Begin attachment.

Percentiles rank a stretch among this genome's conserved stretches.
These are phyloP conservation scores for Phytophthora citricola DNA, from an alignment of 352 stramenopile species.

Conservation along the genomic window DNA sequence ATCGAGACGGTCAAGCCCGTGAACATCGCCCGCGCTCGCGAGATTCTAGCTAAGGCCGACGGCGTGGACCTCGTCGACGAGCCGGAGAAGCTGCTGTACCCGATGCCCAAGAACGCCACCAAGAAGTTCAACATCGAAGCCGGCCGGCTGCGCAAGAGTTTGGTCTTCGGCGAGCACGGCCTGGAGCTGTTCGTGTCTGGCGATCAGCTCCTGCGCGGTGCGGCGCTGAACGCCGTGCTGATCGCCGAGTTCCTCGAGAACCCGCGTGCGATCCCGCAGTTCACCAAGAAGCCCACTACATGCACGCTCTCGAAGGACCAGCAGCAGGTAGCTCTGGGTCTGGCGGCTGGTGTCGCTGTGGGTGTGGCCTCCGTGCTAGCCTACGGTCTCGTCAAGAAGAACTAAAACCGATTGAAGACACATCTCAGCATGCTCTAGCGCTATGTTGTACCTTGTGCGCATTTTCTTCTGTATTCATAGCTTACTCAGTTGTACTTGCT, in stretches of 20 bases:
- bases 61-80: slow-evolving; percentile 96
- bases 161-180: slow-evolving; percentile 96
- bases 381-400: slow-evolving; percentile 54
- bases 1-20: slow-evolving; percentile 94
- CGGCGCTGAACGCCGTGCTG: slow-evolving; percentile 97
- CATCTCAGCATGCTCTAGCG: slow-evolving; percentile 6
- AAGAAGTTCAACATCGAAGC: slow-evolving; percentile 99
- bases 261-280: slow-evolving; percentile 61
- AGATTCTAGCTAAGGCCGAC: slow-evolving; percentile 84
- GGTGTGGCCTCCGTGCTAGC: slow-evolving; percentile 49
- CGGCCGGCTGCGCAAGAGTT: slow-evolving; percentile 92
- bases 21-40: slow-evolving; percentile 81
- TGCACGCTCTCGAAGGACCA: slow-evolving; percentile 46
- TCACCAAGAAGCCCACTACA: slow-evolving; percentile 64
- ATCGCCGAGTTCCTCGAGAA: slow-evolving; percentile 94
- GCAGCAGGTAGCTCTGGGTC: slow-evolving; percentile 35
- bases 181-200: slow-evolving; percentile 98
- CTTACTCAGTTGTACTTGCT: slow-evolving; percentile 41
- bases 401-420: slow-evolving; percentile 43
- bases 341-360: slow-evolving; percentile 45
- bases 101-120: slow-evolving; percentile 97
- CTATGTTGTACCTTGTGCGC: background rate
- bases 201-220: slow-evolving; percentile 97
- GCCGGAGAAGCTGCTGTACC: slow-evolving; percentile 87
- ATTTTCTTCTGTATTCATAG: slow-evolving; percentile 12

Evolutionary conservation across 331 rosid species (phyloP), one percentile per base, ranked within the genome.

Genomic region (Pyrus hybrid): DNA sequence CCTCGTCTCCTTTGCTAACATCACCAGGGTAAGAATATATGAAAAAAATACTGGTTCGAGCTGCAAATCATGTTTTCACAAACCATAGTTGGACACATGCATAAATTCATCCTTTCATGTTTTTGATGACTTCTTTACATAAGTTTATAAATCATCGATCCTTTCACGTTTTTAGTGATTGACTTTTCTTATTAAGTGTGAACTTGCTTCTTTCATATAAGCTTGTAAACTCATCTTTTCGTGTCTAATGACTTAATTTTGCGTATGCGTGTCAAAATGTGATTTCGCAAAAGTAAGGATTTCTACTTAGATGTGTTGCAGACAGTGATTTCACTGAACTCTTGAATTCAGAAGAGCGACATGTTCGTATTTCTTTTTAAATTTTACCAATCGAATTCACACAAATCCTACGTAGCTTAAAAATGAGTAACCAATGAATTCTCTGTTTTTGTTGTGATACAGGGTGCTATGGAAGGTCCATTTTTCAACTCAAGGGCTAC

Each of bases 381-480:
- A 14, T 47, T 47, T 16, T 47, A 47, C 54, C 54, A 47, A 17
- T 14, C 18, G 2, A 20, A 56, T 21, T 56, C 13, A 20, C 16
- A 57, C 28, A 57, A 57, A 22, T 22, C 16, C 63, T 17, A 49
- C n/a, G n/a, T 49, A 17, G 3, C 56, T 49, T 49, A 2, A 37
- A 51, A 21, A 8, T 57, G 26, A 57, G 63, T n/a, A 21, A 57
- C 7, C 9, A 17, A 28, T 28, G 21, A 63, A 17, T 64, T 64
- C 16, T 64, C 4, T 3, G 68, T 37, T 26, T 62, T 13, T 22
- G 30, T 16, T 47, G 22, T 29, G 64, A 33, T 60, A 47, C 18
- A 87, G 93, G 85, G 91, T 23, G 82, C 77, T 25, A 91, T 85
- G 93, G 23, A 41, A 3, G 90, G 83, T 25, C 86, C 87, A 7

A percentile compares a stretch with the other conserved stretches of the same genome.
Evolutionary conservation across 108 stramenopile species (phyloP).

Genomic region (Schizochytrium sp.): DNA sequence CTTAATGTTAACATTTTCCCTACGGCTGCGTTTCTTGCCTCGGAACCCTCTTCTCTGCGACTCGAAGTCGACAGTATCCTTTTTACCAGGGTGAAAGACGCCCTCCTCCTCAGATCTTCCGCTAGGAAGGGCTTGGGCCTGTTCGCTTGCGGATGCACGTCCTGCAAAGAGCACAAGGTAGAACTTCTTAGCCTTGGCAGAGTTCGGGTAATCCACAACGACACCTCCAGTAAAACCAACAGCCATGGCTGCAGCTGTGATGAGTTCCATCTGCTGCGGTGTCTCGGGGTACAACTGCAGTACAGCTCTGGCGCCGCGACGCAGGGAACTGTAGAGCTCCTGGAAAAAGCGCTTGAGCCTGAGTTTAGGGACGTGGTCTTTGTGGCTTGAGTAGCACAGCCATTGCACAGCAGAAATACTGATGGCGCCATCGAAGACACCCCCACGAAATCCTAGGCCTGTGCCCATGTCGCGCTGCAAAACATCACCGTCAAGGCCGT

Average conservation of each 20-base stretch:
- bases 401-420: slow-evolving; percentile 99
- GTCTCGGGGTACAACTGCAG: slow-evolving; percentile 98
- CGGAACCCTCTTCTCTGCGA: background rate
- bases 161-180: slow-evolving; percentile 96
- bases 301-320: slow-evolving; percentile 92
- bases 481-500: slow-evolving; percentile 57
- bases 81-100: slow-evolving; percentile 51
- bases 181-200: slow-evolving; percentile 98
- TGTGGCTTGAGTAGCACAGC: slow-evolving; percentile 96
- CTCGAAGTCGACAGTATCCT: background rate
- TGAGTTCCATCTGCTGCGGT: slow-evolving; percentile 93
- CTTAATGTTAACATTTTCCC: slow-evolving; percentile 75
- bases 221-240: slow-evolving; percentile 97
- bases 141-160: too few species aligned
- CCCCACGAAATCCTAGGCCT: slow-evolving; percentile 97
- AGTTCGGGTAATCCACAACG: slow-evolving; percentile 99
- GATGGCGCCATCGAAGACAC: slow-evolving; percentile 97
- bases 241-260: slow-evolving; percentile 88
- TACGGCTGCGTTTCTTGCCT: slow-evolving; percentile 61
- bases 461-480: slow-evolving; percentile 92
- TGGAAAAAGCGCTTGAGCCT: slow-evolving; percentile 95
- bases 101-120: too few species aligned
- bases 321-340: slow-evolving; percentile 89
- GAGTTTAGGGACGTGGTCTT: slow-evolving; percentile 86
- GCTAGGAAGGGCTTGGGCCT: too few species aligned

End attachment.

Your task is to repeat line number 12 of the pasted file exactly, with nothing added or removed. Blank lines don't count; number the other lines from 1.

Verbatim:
- AGATTCTAGCTAAGGCCGAC: slow-evolving; percentile 84